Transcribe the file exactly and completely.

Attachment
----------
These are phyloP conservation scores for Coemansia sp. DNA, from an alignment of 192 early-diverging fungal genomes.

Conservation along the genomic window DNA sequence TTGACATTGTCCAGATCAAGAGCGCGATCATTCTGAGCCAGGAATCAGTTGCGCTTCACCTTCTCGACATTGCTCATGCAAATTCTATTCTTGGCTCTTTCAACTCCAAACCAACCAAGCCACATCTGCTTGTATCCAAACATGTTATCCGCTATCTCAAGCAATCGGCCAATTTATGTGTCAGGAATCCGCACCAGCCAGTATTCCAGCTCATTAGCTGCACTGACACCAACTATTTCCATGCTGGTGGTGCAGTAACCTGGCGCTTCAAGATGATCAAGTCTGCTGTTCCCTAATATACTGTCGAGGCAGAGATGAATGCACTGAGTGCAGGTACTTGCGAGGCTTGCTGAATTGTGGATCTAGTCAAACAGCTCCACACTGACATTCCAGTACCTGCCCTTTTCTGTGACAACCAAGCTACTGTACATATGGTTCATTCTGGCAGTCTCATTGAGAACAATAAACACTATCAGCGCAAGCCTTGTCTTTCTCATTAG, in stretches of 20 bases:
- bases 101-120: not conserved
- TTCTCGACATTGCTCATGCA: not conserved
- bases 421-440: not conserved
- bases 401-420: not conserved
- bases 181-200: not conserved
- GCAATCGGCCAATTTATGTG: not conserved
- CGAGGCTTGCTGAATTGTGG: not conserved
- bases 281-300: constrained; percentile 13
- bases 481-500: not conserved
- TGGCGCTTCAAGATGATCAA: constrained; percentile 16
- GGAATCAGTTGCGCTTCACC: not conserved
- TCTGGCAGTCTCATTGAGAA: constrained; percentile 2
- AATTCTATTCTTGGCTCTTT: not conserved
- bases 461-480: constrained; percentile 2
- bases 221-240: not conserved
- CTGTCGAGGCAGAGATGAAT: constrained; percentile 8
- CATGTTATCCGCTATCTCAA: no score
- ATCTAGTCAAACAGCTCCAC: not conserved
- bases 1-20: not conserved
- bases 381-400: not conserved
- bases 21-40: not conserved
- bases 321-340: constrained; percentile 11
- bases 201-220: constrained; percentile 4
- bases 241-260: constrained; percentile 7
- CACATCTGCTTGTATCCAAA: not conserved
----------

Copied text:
These are phyloP conservation scores for Coemansia sp. DNA, from an alignment of 192 early-diverging fungal genomes.

Conservation along the genomic window DNA sequence TTGACATTGTCCAGATCAAGAGCGCGATCATTCTGAGCCAGGAATCAGTTGCGCTTCACCTTCTCGACATTGCTCATGCAAATTCTATTCTTGGCTCTTTCAACTCCAAACCAACCAAGCCACATCTGCTTGTATCCAAACATGTTATCCGCTATCTCAAGCAATCGGCCAATTTATGTGTCAGGAATCCGCACCAGCCAGTATTCCAGCTCATTAGCTGCACTGACACCAACTATTTCCATGCTGGTGGTGCAGTAACCTGGCGCTTCAAGATGATCAAGTCTGCTGTTCCCTAATATACTGTCGAGGCAGAGATGAATGCACTGAGTGCAGGTACTTGCGAGGCTTGCTGAATTGTGGATCTAGTCAAACAGCTCCACACTGACATTCCAGTACCTGCCCTTTTCTGTGACAACCAAGCTACTGTACATATGGTTCATTCTGGCAGTCTCATTGAGAACAATAAACACTATCAGCGCAAGCCTTGTCTTTCTCATTAG, in stretches of 20 bases:
- bases 101-120: not conserved
- TTCTCGACATTGCTCATGCA: not conserved
- bases 421-440: not conserved
- bases 401-420: not conserved
- bases 181-200: not conserved
- GCAATCGGCCAATTTATGTG: not conserved
- CGAGGCTTGCTGAATTGTGG: not conserved
- bases 281-300: constrained; percentile 13
- bases 481-500: not conserved
- TGGCGCTTCAAGATGATCAA: constrained; percentile 16
- GGAATCAGTTGCGCTTCACC: not conserved
- TCTGGCAGTCTCATTGAGAA: constrained; percentile 2
- AATTCTATTCTTGGCTCTTT: not conserved
- bases 461-480: constrained; percentile 2
- bases 221-240: not conserved
- CTGTCGAGGCAGAGATGAAT: constrained; percentile 8
- CATGTTATCCGCTATCTCAA: no score
- ATCTAGTCAAACAGCTCCAC: not conserved
- bases 1-20: not conserved
- bases 381-400: not conserved
- bases 21-40: not conserved
- bases 321-340: constrained; percentile 11
- bases 201-220: constrained; percentile 4
- bases 241-260: constrained; percentile 7
- CACATCTGCTTGTATCCAAA: not conserved